Consider these two statements:
The Prime Minister, Scott Morrison, has said in Parliament and elsewhere that the scale and speed of the coronavirus crisis has been unimaginable.
And Paul Kelly, the Deputy Chief Medical Officer, has said on Q&A that "we've been preparing for many years for a pandemic similar to this".
They can't both be right, but can they both be wrong?
The matter of imagination is the easiest to deal with. For at least the last 20 years, the West's intelligence assessment agencies have been warning their political classes of the growing risk of a pandemic to global stability. They've renewed these warnings after we've dodged each bullet - SARS, MERS, Ebola, swine flu and avian flu - and emphasised that the risk remains.
Indeed, the US National Intelligence Council publishes Global Trends, an unclassified quadrennial strategic assessment of future risks to global stability.
These assessments, and more detailed classified versions, are produced in collaboration with the Five Eyes and NATO partners. They are pushed under the noses of political leaders throughout the West. For more than a decade, they have included the risk of a pandemic up with the risks of a rising China, a rogue North Korea and Islamist terrorism.
In their 2008 assessment - Global Trends 2025 - the council warned: "The emergence of a novel, highly transmissible, and virulent human respiratory illness for which there are no adequate countermeasures could initiate a global pandemic [by 2025]."
They continued: "If a pandemic disease emerges, it probably will first occur in an area marked by high population density and close association between humans and animals, such as many areas of China ... Despite limits imposed on international travel, travelers with mild symptoms or who were asymptomatic could carry the disease to other continents ... The absence of an effective vaccine and near universal lack of immunity would render populations vulnerable to infection."
And they concluded: "In [the worst case], tens to hundreds of millions of Americans within the US homeland would become ill and deaths would mount into the tens of millions. Outside the US, critical infrastructure degradations and economic loss on a global scale would result as approximately a third of the worldwide population became ill and hundreds of millions died."
The Prime Minister is deeply wrong. This pandemic was neither unexpected nor unimagined.
The matter of preparing for a pandemic is more opaque, as befits the opaque bureaucracy that is the Department of Health. There is a plan, sort of. It comes and goes in their published documents, and even if you pull on the wellies and wade through the bureaucratic sludge, you are left wondering, after reading them, just what it is that they plan to do.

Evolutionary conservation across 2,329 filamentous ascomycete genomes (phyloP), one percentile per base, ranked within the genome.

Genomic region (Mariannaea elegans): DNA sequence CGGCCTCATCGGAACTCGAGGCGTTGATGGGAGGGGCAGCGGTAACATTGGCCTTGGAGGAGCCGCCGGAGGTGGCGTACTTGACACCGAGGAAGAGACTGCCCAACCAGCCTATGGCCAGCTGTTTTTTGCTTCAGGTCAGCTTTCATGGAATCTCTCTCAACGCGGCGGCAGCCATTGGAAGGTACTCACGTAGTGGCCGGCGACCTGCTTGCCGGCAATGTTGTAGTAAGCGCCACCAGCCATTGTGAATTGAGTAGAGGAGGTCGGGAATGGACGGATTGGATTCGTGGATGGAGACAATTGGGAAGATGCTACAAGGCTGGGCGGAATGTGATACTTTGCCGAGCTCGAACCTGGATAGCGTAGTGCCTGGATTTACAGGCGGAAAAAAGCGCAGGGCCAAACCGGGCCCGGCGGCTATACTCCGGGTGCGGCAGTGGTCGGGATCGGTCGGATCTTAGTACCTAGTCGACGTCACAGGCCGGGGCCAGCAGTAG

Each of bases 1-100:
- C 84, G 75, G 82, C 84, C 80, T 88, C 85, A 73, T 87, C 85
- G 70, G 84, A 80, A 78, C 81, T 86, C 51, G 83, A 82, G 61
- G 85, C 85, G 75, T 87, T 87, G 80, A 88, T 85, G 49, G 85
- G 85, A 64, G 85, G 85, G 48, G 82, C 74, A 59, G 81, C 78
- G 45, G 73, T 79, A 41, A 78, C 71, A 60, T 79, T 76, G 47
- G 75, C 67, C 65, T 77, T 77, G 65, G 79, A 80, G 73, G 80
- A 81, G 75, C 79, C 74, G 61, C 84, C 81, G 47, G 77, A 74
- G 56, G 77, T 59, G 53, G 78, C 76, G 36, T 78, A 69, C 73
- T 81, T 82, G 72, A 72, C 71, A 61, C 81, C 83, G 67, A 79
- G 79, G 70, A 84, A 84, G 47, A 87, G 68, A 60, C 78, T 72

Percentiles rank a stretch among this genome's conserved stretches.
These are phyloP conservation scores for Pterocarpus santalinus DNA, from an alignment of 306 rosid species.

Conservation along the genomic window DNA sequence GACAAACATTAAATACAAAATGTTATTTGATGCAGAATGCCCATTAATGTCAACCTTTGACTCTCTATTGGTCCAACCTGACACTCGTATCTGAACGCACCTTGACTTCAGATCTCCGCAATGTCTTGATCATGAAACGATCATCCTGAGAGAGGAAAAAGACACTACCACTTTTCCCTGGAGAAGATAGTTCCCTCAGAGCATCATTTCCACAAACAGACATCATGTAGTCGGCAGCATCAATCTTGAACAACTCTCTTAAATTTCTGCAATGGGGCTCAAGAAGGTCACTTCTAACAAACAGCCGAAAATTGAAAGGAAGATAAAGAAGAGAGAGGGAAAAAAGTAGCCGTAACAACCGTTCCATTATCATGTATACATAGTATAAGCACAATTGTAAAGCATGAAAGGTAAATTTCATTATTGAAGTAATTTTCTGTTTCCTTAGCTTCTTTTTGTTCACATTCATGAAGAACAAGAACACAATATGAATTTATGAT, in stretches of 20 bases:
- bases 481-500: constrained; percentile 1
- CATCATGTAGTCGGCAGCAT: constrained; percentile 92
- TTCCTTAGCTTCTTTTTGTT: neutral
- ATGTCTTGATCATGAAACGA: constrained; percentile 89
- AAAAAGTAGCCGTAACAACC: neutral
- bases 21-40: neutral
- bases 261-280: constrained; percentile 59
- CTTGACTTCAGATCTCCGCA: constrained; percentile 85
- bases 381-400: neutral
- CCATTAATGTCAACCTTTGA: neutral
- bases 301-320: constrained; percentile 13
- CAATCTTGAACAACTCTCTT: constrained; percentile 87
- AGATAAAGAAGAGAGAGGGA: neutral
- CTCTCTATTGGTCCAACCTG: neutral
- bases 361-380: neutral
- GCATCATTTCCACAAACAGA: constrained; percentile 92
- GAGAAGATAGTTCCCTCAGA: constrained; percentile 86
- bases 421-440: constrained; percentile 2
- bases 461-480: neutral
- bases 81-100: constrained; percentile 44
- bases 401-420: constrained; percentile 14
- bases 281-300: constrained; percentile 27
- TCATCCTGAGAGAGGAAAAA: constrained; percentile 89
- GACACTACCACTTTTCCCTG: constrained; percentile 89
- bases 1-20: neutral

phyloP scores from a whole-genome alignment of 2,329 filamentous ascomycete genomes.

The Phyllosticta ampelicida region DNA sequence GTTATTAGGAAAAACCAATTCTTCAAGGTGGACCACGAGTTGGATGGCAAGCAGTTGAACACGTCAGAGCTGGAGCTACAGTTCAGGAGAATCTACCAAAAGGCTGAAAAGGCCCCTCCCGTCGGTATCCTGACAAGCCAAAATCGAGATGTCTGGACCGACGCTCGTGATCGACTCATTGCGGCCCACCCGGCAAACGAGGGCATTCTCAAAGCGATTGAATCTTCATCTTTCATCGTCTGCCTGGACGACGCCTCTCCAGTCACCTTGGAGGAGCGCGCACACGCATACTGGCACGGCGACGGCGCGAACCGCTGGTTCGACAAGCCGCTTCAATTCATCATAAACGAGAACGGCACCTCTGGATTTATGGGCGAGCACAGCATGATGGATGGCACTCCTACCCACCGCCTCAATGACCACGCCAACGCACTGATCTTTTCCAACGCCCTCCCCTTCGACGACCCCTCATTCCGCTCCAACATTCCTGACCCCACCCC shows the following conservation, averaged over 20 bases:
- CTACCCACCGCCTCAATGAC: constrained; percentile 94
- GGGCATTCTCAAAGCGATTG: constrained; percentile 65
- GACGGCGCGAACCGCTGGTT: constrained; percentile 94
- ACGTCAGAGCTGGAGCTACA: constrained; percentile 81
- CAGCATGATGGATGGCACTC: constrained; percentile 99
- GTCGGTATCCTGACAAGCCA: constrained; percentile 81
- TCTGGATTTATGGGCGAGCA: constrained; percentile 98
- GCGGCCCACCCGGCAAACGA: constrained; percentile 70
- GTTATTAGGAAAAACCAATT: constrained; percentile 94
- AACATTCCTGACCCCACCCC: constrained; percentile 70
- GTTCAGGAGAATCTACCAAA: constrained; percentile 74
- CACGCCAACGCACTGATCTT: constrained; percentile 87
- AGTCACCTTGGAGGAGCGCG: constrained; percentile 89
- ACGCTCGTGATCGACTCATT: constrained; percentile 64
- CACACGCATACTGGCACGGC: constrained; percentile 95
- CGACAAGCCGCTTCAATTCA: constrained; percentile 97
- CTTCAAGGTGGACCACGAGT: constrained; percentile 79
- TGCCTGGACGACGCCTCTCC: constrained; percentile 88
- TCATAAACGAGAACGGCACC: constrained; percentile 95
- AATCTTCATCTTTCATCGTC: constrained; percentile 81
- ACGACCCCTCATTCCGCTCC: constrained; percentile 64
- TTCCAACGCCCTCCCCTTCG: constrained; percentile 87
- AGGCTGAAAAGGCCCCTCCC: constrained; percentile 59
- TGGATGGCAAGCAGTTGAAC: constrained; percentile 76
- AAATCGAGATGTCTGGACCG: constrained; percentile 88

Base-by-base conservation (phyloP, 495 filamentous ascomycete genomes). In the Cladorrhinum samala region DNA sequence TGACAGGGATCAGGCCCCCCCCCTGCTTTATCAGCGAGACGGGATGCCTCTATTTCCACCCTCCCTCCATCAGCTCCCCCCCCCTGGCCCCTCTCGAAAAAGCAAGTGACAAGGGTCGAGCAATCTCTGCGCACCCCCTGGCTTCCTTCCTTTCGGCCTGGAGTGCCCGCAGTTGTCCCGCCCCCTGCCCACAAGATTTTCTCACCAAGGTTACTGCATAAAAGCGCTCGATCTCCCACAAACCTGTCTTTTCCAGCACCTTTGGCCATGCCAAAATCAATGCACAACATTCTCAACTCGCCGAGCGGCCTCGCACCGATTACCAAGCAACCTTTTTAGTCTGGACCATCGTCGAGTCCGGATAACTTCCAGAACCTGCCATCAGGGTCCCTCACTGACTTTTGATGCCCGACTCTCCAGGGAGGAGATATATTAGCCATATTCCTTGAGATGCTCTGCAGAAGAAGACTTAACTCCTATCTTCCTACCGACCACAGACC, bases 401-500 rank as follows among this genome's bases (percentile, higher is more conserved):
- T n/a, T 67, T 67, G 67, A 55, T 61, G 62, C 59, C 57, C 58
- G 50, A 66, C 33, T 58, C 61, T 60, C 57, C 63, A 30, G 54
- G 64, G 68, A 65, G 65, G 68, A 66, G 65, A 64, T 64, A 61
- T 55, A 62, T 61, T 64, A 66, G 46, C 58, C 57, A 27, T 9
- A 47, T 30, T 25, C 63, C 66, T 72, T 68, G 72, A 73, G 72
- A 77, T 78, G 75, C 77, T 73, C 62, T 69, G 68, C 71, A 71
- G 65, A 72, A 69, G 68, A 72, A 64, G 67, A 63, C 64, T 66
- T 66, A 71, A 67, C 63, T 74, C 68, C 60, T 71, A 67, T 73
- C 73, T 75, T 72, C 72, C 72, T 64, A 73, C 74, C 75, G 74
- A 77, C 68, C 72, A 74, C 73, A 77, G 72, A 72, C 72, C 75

But an interesting story emerges with a little bit of ferreting, courtesy of the Wayback Machine, that marvellous archive of the world wide web that prevents even opaque bureaucrats from rewriting history.
There is, it seems, a pandemic plan, but it is a plan from 2008 for influenza. And it is utterly anodyne. It has bleedingly obvious objectives such as "Actions will be taken to reduce the spread of the pandemic virus to minimise the number of people affected by the disease." After 147 pages of this, you wish the pandemic could just whisk you away. But even this plan sinks from view by the end of last year.
Perhaps Health just wishes that we wouldn't dig too deep. Because if we did, we'd find that, in 2007, Health was given the rounds of the kitchen by the Auditor-General because of its shabby preparedness for an influenza pandemic, in particular its pathetic management of the National Medical Stockpile (the 2008 plan is Health's fig leaf of a response). And we'd also find that in 2014, the Auditor-General, concerned that not much had happened, reported specifically on the stockpile with a laundry list of what Health had failed to do. Health then received $15 million to fix it over four years. It's still not fixed, as we can see today with urgently needed protective equipment unavailable, and doctors going to Bunnings to buy masks.
Taxpayers have spent about a billion dollars on the stockpile since it was established in 2002, and, in its first major test, it has failed.
So in a sly bureaucratic way, the Deputy Chief Medical Officer is right: Health has been "preparing for many years for a pandemic", but he too is deeply wrong in that the preparations have been largely ineffectual to the point of actually increasing the risk to the Australian population.
- Roger Bradbury is Emeritus Professor of Complex Systems Science at the ANU's Crawford School of Public Policy, where he taught postgraduate courses in emerging infectious diseases. He has worked on outbreaks in humans and other biosystems for 40 years.